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PERSONAL HEALTH : What to Eat Before a Test or a Long Flight


Deciding what to eat before certain potentially stress-filled situations can be tough. Should you eat fruit or salad before a job interview? Is it best to drink water or an alcoholic beverage before getting on an airplane?

How do you make it through in fine form? Here, experts give their advice--not always a consensus--on what to consume for maximum performance and minimal embarrassment.

Before a Long Flight

Drink water, lots of it, says Dr. Howard Flaks, a Beverly Hills physician specializing in the treatment of obesity.

"Many studies have shown that drinking a lot of water can help counteract some of the effects of jet lag and can prevent the bloating that some people experience," he says.

Avoid foods such as bread and pasta on long flights because they tend to soak up water and might add to the bloated feeling, he says.

"Stay away from dehydrating drinks," adds Ellen Coleman, dietitian and exercise physiologist at the Sport Clinic, Riverside. Tops on that list: alcohol and caffeine. If you're a hard-core coffee drinker catching an early-morning flight, one cup probably won't hurt, she concedes. But high volumes of dehydrating drinks can make you feel worse once you reach your destination. "The fluid loss can contribute to jet lag," Coleman says.

Choose meals low in fat and moderate in protein content, Coleman adds. That means passing up creamy sauces, cheesy concoctions and rich croissants.

If you can't follow those rules to the letter, West Los Angeles dietitian Diane Whelan offers two simpler ones: Don't eat big meals before or during a flight and avoid salty foods, which can make you feel bloated and blah.

The so-called anti-jet-lag diet has fallen from favor among many experts. Proposed by Charles F. Ehret in the 1986 book, "Overcoming Jet Lag," the diet plan proposes eating certain types of foods at certain times, alternating high-protein fare with high-carbohydrate foods and switching between days of high-caloric intake with lower-caloric intake.

But in a study presented in 1990, researcher Margaret Moline of the New York Hospital-Cornell Medical Center reported that subjects who followed the diet plan adjusted no more quickly to a new time zone simulated for the study than those who ate as they wished.

Before a Job Interview or Important Meeting

What you eat should be dictated by your state of mind and, some say, your age and gender. If you're over 40, too many carbohydrate-rich foods have been shown to make women sleepy and men calmer, according to some studies. Older people might also have attention lapses.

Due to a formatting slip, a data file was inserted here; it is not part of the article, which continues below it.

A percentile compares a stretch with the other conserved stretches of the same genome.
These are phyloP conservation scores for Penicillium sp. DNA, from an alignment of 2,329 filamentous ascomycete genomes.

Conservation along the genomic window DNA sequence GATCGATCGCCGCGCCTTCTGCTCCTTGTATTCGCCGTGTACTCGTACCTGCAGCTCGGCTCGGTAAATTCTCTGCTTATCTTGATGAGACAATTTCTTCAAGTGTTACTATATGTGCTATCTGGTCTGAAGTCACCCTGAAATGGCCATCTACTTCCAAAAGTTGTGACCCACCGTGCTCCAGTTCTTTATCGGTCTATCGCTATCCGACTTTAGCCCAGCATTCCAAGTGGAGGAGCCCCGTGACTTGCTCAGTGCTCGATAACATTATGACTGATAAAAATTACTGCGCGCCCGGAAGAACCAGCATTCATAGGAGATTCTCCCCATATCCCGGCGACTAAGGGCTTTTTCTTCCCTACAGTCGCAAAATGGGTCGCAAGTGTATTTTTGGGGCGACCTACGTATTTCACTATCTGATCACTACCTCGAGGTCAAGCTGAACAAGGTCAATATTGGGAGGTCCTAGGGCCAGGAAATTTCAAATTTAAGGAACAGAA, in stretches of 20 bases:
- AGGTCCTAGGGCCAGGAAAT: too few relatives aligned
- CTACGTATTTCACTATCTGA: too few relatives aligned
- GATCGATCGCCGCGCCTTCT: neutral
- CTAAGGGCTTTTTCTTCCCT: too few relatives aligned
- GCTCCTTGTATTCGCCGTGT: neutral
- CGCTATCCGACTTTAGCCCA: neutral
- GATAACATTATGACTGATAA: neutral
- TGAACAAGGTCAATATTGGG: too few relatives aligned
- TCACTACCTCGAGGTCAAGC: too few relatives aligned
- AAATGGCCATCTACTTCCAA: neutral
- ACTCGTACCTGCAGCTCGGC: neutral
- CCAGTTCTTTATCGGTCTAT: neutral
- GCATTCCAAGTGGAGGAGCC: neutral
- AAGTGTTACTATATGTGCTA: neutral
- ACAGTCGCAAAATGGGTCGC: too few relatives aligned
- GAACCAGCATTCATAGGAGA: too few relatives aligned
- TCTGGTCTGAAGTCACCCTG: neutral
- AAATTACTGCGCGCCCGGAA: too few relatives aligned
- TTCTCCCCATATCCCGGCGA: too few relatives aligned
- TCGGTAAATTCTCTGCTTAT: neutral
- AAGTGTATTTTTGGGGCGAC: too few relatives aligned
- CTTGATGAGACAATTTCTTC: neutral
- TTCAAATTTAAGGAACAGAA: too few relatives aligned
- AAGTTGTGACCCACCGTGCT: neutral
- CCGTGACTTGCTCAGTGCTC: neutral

If your pre-interview meal is one at which you usually drink coffee, indulge, experts concur, unless you're on-the-ceiling nervous.

Salad and some fruit is a good pre-interview lunch, Flaks says, as is salad balanced with a protein such as chicken. Most important, he says, is to eat lightly.

"The worst time to take an exam or do something that requires a lot of concentration is after eating a large meal," he says.

Think twice about soda or other carbonated beverages if they tend to make you belch.

Before Sex

What's good for the airborne can work for the amorous, according to Flaks.

"Drink a lot of water, because it cools down your body so you don't sweat as much," says Flaks.

If dinner precedes romance, eat something fairly low in fat such as fish, chicken or vegetables, advises Candy Cumming, dietitian and health educator at Grossmont Hospital Wellness Center, La Mesa, and author of "Sex and Your Diet."

Even better, is a meal of spaghetti with marinara sauce, accompanied by bread and salad. Eaten in moderation, the carbohydrate-rich menu will help you relax, she says. If you're drinking wine, choose white because it is less likely to bring on a headache. But only a little.

"Drink too much wine, and a guy could have transient impotence. I would shun (heavy) dessert, too, except perhaps for sharing a bit of chocolate," she says.

Don't eat a high-fat meal, either. "It takes longer to digest and you might fall asleep before the main event," she says.

Avoiding fatty foods could be especially important for men, according to a University of Utah study published in 1990 in the journal Metabolism.

Dr. A. Wayne Meikle, professor of medicine, and his research team fed eight men, ages 23 to 35, high-fat meals and low-fat meals on two occasions. After the fat-containing meal--but not after the low-fat meal--testosterone levels declined by about 30%. "If that occurred chronically, it could impair performance," he says.

Which is not to say you should play it safe and eat nothing or too little. "If you have an empty stomach," Cumming says, "you might get irritable."

Before a Physical Examination

Almost invariably, physicals involve laboratory testing," Flaks says. "To ensure lab levels are accurate, it is important to do some tests on a fasting level. So you should try not to eat at all and to schedule the exam for the morning." Ask your doctor for specifics, Flaks advises, since there might be special fasting instructions.

Before Errands

Eat pasta, and experts say you might be too relaxed to care about that endless errand list. Instead? A small- to moderate-size meal, not too high on carbohydrates, Coleman advises. Coffee is fine, she says, if you usually drink it. "Carry fruit or crackers," she adds. This will keep your energy up when errands take twice as long.

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